In the latest part of the Ambassador series, Cormac Ó hEadhra interviews Portugal's Ambassador to Ireland, Bernardo Futscher Pereira.
Portugal's Ambassador to Ireland has spoken frankly about how austerity measures have affected his people and his country.
Portugal is implementing a programme of reform in return for a €78m bailout from the European Union and the International Monetary Fund.
"They (austerity measures) are affecting people first. Their salaries have been cut. Their pensions have been cut. Their taxes have been raised…so they are feeling the pain.
"There is a great deal of anxiety in Portugal, but no despair…at least not yet."
While concluding Portugal had no alternative to implementing a programme of cuts, he was critical of the EU's uniform approach to economic policy.
He said: "A separate question is whether it is right to apply the same policies all over Europe at the same time….I think it stands to reason to say it would facilitate the adjustment, if the burden was not only on the deficit countries but if the surplus countries took on some responsibility to bring back the eurozone into a greater balance."
Portugal's economy shrank for an eighth quarter in a row recently.
Its gross domestic product fell by 3.4% last year, while unemployment is at 15.5% and is projected to rise.
But Mr Futscher Pereira points to other, more positive elements of economic performance.
He said Portugal embarked on efforts to broaden the country’s export market over the last decade.
These efforts were intensified at the recent Ibero-American summit, at which Portugal and Spain appealed to countries in Latin America to invest in Iberia.
The Ambassador dismisses what some perceive to be the irony of Portugal asking former colonies for help and insists it is a realistic option.
"There’s no stigma attached or any problem at all. Those days of colonialism are long passed and people feel it's very natural and very welcome that countries like Brazil and Angola…and other countries in Latin America or Africa… invest in Portugal. It is a reality."
He outlined a few examples: an airplane manufacturing plant in the south of Portugal has benefited from Brazilian investment; the real estate and financial sectors benefit from Angolan investment; and countries such as Colombia, Venezuela and Mexico trade with Portugal.
Along with exporting to new horizons and receiving investment from new sources, the Ambassador pointed to tourism as an area for growth.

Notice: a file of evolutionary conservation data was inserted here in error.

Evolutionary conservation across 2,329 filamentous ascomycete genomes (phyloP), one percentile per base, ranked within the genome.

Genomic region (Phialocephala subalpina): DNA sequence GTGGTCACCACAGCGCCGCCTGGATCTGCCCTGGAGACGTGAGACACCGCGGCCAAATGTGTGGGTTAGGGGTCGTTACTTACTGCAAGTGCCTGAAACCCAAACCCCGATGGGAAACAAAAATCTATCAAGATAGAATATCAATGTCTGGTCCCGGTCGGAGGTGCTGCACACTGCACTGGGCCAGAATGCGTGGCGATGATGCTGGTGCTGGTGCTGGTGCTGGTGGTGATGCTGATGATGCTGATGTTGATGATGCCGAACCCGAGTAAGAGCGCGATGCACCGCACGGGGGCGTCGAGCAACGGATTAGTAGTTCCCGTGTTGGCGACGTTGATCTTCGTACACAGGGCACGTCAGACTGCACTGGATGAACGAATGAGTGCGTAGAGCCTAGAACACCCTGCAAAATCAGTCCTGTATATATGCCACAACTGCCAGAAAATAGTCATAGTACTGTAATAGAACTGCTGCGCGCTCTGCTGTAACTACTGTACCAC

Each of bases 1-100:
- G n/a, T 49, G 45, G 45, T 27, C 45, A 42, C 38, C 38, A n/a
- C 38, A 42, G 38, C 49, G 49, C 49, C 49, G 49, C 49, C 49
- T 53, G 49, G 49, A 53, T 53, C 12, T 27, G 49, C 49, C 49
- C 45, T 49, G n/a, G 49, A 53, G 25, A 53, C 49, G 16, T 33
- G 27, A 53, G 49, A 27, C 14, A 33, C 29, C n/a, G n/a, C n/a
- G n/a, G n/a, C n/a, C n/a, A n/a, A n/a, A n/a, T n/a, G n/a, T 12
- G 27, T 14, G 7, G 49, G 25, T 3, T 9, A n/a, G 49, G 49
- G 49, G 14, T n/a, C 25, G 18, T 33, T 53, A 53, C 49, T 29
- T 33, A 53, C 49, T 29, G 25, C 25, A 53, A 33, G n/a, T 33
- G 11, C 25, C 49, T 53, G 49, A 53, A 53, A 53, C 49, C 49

He noted tourism from Ireland was strong and continued to recover.
When asked how Portugal's reputation as a tourist destination had been affected by recession, he mentions the relative peace in the country.
"The main thing is if there are perceptions of violence….we have avoided that thank God. So what would really discourage tourists from coming is if they thought the country was unsafe."
However, could the domestic economic policy of austerity jeopardise Portugal's reputation if the population, in future, feels it is being subjected to too much?
"People have been demonstrating in Portugal, it is their right. But they have not been violent…and they have not been covered a great deal by the international press. That is possibly an advantage we have."
Mr Futscher Pereira said Portugal had already been adversely affected by Spain's economic difficulty.
One quarter of Portugal's exports go to Spain – hence the attempts to broaden the export market.
He said, however, Portugal is less likely to be affected by the Spanish banking crisis than one would think.
Portuguese banks are relatively healthy. The larger Spanish banks that do operate in Portugal are not as badly affected by the domestic crisis. Also, many of Spain's troubled regional banks or "cajas" do not have operations in Portugal.
Despite the obvious difficulties facing Portugal, the Ambassador said he is hopeful for his country's future.
He said strong efforts are being made to attract investment. He mentions language as an advantage, as well as a relatively cheap (in Europe) but well-qualified workforce and the country's location.
He said nothing like Ireland's low corporate tax rate is being offered at the moment but that discussions are taking place to see if this is a viable option for Portugal.
Regarding how Portuguese people are coping in the present and how they are facing the future, the Ambassador said "people are very anxious, very worried, looking for solutions…there's a very lively debate. I don't think there is despair. I don’t think there is the perception that things are completely out of control."
When asked why this is the case, he points to recent history.
He said living standards have improved over the last 20 years as Portugal benefited from EU involvement.
"There is some cushion. Austerity is hard, bites hard…a lot of people are suffering a great deal in Portugal, but we are not talking yet – except for some small segments of the population – about misery, despair."
He added: "People can function...in this crisis…the economy can still function…there’s no feeling, as yet, that things are out of control."